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Posted February 20, 2013 | comments Leave a comment

Lawsuit says faulty accelerator design was cause of accident

By Joe Beck

A lawsuit filed by a Woodstock woman Tuesday in U.S. District Court accuses Ford Motor Co. of designing a defective accelerator-throttle control system that caused her vehicle to speed up uncontrollably and crash into the concrete base of a light pole.

Audrey E. Fravel, of 23584 Senedo Road, states in her complaint that she suffered "serious and permanent injuries" resulting in severe "pain, discomfort, mental anguish and disfigurement."

The suit seeks an unstated amount of compensatory and punitive damages from Ford.

The suit accuses Ford of negligence in equipping Fravel's Ford with an unreliable electronic throttle control that caused the accident in the parking lot of Peebles Department Store at the corner of U.S. 11 and East Reservoir Road on Nov. 16, 2011.

The suit states that Fravel was backing out of a parking space and placed the car in drive. The Edge suddenly sped up, although Fravel had not used the accelerator, according to the suit.

"The vehicle failed to respond to the brakes, causing it to strike the concrete base of a parking lot light with great force and came to a stop with the vehicle mounted" on the base, according to the suit.

Fravel's attorney, Bradley G. Pollack of Woodstock, said Wednesday that his client was hospitalized for one or two weeks after the accident.

"She was beat up pretty badly, black and blue all over," Pollack said. "She's healed about as well as a 75-year-old woman can expect to, but she still has aches and pains and long-term problems because of her injuries."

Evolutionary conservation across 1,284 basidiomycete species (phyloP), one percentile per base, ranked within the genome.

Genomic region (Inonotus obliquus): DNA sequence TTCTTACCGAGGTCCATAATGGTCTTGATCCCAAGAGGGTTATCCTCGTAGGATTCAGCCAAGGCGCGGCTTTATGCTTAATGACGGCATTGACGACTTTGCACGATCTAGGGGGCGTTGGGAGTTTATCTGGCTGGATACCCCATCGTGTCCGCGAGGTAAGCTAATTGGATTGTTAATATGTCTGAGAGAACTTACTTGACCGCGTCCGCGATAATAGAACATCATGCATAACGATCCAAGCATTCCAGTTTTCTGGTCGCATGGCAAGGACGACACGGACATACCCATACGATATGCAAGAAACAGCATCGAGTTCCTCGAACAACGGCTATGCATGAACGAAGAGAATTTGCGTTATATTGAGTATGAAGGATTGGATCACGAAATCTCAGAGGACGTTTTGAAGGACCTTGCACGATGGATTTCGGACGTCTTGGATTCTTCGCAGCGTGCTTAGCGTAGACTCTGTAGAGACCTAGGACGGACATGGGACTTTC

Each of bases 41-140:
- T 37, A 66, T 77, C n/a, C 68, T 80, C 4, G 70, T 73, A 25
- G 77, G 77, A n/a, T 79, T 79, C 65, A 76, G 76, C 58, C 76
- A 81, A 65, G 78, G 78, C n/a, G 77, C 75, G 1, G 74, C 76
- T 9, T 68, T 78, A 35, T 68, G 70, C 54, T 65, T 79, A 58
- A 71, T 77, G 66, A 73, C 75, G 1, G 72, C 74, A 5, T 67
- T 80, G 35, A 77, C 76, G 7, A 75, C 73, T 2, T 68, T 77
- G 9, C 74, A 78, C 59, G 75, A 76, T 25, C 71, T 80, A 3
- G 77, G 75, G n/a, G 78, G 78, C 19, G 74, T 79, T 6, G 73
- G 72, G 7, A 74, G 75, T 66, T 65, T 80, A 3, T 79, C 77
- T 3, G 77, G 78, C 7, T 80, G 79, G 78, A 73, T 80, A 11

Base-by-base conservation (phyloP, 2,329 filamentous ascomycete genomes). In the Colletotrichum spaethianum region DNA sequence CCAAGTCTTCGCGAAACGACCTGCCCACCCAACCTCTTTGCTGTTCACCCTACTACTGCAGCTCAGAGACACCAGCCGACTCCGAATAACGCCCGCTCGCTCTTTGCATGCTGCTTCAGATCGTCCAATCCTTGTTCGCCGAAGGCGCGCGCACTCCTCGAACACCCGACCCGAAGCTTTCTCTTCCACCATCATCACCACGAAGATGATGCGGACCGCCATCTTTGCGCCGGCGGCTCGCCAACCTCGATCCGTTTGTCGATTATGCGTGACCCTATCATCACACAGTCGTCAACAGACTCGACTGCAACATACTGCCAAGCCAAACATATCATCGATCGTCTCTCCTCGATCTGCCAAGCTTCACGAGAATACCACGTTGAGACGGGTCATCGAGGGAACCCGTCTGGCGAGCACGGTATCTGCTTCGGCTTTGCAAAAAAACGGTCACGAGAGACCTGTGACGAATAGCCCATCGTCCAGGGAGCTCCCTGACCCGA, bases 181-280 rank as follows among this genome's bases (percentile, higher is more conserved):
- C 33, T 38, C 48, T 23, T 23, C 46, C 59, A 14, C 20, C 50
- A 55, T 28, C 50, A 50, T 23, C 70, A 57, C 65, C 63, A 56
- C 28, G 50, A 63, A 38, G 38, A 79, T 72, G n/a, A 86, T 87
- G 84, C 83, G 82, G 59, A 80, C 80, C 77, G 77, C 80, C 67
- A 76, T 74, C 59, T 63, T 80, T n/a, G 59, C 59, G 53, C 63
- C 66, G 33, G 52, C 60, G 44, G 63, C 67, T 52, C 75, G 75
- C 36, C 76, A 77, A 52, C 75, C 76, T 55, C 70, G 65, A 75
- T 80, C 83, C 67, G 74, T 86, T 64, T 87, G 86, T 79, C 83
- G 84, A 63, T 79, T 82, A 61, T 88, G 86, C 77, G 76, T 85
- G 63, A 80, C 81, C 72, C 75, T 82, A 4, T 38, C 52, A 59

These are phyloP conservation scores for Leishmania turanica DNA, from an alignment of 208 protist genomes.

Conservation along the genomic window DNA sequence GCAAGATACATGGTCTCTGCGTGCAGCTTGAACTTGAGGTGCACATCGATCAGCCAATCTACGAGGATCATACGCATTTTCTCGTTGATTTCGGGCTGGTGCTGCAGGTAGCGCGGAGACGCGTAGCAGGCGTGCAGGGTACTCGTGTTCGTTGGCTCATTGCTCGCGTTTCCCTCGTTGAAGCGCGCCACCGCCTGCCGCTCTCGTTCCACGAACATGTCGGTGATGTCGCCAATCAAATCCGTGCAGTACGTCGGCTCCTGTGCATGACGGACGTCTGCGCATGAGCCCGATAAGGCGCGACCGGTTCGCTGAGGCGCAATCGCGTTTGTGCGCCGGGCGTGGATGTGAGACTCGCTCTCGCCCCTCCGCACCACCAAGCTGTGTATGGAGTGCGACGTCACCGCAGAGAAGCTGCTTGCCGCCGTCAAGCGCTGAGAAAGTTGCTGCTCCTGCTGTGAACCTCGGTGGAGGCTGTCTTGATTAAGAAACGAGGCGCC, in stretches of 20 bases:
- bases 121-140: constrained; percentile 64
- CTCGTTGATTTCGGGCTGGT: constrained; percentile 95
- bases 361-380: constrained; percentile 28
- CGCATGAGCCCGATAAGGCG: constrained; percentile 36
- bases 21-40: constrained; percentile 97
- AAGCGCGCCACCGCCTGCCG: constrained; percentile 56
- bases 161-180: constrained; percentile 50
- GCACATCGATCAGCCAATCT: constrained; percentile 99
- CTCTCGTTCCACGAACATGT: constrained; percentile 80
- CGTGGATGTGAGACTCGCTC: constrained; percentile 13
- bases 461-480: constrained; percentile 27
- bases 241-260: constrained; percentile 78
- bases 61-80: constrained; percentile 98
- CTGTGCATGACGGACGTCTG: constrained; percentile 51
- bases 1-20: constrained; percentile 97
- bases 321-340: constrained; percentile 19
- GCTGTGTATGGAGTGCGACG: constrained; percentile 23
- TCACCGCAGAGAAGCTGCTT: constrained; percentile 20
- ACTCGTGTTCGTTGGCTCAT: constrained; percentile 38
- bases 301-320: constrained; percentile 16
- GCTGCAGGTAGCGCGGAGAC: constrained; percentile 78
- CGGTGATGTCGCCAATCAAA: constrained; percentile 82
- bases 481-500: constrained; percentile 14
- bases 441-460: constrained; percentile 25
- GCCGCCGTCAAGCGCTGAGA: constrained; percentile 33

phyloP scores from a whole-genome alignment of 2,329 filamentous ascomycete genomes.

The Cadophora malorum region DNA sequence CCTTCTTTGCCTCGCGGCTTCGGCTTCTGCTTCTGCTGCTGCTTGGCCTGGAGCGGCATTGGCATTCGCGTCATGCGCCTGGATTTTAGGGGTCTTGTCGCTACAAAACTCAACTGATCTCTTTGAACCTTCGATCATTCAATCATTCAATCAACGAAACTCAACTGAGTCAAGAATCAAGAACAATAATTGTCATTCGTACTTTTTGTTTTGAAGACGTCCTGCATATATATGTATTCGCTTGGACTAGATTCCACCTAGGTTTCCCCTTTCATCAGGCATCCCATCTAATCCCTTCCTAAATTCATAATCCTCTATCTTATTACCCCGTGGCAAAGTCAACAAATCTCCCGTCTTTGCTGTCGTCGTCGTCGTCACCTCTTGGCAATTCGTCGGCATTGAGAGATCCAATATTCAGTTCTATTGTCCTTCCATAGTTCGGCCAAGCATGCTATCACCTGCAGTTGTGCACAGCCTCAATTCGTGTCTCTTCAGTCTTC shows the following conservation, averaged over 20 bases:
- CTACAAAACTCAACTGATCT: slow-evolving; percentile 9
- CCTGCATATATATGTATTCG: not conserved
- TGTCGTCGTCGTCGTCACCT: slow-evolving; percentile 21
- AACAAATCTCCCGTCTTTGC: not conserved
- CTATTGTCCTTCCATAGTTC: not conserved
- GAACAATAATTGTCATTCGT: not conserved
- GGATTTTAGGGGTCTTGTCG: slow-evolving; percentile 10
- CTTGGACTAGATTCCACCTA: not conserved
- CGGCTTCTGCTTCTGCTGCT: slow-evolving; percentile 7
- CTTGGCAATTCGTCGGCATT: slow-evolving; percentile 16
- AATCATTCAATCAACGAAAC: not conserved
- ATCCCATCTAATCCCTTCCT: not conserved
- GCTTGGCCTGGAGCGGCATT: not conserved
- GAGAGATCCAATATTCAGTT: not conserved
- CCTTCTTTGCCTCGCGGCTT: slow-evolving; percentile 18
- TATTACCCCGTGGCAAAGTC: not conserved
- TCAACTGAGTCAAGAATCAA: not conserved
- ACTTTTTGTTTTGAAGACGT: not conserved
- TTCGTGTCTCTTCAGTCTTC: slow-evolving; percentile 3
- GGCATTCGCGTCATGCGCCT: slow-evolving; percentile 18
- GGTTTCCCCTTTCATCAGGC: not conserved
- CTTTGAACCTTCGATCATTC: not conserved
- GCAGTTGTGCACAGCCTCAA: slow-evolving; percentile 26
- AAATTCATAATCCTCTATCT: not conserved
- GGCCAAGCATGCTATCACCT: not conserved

Members of Ford's public relations department did not reply to an email inquiry about the suit.

The lawsuit contends that Ford knew about the dangers of the electronic throttle control system through complaint databases, field reports and engineering documents.

Other carmakers, including Audi, Toyota and Suburu, have been the targets of past consumer complaints about unintended acceleration, some of them linked to throttle control designs similar to those cited in the Fravel suit.

Pollack said he asked Ford to review material related to the accident before he filed the lawsuit.

"That was in mid-October," he said. "Since then, I've heard nothing from them. I've asked them what the results of their investigation have been, and they haven't responded at all."

Pollack said Ford will have 21 days to respond to the suit after the company is served with a summons, which he was completing Wednesday.

Contact staff writer Joe Beck at 540-465-5137 ext. 142, or jbeck@nvdaily.com

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